State of New York Supreme Court, Appellate Division Third Judicial Department
December 17, 2009
IN THE MATTER OF THE CLAIM OF JON P. DUSHARM, APPELLANT,
GREEN ISLAND CONTRACTING, LLC, ET AL., RESPONDENTS.
WORKERS' COMPENSATION BOARD, RESPONDENT.
The opinion of the court was delivered by: Kane, J.
MEMORANDUM AND ORDER
Calendar Date: October 16, 2009
Before: Cardona, P.J., Peters, Kane, Stein and Garry, JJ.
Appeal from a decision of the Workers' Compensation Board, filed August 7, 2008, which, among other things, ruled that claimant failed to give timely notice of his injury to his employer.
Claimant, a labor supervisor for a highway construction company, allegedly sustained a work-related back injury in April 2006, but did not seek medical treatment until May 2007 and did not apply for workers' compensation benefits until August 2007.
Following a hearing, a Workers' Compensation Law Judge awarded claimant benefits. The Workers' Compensation Board reversed, concluding that claimant failed to provide his employer with timely notice pursuant to Workers' Compensation Law § 18. Claimant appeals.
We affirm. Workers' Compensation Law § 18 requires claimants seeking benefits to provide their employers with written notice of a compensable injury "within thirty days after the accident causing such injury" (see Matter of Miner v Cayuga Correctional Facility, 14 AD3d 784, 785 ). Claimant admittedly did not file timely written notice. Failure to provide such notice bars any claim, unless the Board excuses that failure on the ground that notice could not be given, the employer or its agent had knowledge of the accident, or the employer was not prejudiced (see Workers' Compensation Law § 18). The Board is not required to excuse a claimant's failure to give timely written notice even if one of these grounds is proven; the matter rests within the Board's discretion. Although claimant testified that he notified his supervisor within minutes after his accident, thus providing oral notice to his employer's agent, "resolution of the sufficiency of a claimant's oral notice is a matter within the exclusive province of the Board" (Matter of Pisarek v Utica Cutlery, 26 AD3d 619, 620 ).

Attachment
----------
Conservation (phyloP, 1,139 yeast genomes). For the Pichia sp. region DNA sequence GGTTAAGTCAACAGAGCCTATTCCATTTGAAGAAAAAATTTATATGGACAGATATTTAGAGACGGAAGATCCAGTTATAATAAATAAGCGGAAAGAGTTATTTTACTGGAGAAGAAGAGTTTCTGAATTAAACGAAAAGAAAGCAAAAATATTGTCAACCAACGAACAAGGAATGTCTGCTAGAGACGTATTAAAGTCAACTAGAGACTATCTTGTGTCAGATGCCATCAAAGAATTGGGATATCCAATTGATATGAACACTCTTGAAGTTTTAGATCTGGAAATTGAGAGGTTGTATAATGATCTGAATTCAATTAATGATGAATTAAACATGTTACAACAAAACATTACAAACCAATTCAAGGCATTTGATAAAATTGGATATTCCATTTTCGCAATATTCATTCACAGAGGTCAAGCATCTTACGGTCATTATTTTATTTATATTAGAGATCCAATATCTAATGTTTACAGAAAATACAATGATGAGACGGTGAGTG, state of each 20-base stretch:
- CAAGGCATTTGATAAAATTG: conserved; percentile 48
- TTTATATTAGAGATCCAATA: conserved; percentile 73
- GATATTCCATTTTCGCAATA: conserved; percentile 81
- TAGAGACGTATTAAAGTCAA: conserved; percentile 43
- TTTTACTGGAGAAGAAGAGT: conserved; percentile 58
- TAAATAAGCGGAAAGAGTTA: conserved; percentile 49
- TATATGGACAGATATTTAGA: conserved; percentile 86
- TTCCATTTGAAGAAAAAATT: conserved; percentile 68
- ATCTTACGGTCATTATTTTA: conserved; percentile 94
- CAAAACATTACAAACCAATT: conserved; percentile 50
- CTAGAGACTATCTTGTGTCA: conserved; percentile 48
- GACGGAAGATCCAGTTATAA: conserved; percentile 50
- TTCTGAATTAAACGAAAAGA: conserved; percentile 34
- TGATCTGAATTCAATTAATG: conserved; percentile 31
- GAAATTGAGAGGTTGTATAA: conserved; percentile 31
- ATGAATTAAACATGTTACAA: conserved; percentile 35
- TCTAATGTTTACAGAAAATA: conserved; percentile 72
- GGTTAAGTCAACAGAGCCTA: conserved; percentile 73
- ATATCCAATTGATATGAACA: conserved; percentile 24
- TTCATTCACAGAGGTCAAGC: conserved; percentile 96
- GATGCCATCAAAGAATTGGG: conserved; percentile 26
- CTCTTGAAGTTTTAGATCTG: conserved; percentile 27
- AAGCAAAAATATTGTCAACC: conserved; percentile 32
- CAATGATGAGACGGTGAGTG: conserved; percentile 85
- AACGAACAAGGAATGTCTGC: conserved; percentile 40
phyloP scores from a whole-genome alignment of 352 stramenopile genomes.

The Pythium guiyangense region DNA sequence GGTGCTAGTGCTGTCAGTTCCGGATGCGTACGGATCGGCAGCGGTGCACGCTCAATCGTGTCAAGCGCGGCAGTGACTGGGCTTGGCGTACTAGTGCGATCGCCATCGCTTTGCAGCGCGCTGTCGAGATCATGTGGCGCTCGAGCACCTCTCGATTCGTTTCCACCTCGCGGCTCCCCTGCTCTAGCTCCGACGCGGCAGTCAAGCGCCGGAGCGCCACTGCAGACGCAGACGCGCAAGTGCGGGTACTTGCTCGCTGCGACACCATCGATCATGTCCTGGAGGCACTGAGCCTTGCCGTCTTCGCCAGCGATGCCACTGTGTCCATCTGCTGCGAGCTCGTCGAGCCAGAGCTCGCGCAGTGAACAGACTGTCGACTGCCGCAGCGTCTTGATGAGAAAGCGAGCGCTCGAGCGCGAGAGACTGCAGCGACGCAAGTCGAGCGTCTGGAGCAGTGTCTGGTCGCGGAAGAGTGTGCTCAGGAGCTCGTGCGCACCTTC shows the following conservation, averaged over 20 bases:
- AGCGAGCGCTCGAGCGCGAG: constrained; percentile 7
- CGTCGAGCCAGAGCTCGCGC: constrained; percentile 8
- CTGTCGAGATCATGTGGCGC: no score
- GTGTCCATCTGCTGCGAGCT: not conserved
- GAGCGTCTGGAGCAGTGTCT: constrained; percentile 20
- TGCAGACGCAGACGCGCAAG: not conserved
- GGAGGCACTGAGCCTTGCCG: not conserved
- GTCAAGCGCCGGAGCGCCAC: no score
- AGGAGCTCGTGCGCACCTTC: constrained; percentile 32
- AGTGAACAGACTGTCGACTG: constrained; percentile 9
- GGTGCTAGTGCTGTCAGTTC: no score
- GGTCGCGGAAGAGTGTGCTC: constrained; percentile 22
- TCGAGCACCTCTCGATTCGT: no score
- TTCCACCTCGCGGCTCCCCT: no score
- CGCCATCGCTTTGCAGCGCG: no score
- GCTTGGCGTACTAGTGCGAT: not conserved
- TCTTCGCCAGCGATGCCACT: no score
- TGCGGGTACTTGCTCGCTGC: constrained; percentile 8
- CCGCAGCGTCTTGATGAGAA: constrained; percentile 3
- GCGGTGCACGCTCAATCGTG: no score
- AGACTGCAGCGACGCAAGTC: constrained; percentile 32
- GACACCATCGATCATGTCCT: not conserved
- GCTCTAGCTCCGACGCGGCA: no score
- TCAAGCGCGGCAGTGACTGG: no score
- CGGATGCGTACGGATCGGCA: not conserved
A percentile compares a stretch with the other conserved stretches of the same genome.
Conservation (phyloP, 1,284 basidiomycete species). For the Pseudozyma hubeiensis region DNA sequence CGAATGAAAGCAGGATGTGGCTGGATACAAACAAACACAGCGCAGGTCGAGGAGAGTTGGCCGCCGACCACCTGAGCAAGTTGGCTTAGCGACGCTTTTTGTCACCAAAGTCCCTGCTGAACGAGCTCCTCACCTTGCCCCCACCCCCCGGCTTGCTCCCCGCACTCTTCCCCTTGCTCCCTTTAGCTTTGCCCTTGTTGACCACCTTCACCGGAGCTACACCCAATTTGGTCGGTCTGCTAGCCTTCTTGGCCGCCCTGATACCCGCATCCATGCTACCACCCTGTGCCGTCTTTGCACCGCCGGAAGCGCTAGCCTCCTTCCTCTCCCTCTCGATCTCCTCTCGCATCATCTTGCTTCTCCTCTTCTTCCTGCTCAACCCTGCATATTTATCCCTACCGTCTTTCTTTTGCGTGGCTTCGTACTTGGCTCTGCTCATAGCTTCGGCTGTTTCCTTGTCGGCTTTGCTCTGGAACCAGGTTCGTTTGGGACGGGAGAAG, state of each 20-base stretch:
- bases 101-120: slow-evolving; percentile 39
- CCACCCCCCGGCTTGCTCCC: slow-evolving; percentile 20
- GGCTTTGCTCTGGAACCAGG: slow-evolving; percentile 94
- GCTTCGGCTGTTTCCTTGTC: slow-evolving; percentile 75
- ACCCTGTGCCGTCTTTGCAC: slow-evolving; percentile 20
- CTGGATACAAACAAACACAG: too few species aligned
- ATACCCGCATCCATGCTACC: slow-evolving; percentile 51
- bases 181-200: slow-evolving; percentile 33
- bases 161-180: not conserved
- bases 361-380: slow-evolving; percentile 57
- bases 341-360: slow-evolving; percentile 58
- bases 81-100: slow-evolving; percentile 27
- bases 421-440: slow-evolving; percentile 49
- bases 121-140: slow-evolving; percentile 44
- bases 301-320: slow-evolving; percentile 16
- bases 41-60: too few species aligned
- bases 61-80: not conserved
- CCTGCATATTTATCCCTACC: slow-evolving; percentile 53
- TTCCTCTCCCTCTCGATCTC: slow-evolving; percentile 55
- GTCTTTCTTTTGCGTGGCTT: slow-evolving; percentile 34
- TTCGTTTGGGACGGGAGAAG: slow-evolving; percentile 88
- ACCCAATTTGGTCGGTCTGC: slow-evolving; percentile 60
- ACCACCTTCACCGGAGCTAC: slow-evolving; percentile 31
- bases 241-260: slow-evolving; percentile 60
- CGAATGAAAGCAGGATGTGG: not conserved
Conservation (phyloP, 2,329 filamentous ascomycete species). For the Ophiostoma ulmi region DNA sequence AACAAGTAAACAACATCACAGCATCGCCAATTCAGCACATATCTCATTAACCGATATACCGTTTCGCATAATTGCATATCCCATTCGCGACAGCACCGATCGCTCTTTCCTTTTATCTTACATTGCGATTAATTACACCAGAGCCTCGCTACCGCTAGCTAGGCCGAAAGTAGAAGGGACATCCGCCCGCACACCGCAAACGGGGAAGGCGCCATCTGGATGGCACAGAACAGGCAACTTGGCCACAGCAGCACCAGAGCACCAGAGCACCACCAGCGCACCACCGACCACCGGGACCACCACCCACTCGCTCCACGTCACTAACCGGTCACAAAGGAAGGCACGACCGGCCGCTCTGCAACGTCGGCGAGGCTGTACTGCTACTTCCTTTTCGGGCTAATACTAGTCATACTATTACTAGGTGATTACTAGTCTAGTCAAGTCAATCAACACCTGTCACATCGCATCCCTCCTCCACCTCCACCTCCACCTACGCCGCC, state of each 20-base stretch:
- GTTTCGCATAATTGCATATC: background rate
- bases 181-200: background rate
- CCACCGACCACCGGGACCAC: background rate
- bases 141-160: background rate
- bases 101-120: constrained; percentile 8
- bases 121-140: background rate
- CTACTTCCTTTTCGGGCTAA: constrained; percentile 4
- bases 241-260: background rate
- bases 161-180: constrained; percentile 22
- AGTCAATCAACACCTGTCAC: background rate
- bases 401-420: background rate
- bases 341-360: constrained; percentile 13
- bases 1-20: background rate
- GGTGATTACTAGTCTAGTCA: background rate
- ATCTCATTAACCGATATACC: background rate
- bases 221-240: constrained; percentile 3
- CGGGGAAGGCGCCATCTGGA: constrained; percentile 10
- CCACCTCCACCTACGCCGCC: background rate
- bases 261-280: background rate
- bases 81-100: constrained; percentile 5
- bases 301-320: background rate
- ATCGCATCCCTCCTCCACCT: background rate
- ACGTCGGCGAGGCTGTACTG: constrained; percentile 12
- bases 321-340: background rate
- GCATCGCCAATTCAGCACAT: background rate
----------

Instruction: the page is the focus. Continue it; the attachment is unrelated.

Here, the Board refused to excuse claimant's lack of written notice. Claimant's testimony indicated that his supervisor did not take him seriously and never filed an accident report. The Board considered the claim suspect based upon claimant's delay in seeking medical treatment and filing his claim, his failure to initially mention the work injury to his medical providers, his previous 20-year history of back pain, his inconsistent statement to an independent medical examiner that he had never experienced difficulties with his back prior to the accident, and his failure to miss any time from work due to this accident for more than a year thereafter. These circumstances prejudiced the employer's ability to investigate the claim (compare Matter of Ewool v Franklin Hosp. Med. Ctr., 49 AD3d 1019, 1020 , lv denied 10 NY3d 711 ; Matter of Flynn v Ace Hardware Corp., 38 AD3d 1143, 1144-1145 ), which affected the Board's determination to not excuse claimant's untimely written notice despite the oral notice. As the Board's determination constitutes an exercise of its discretion based upon substantial evidence, we see no basis to disturb its decision.
Cardona, P.J., Peters, Stein and Garry, JJ., concur.
ORDERED that the decision is affirmed, without costs.
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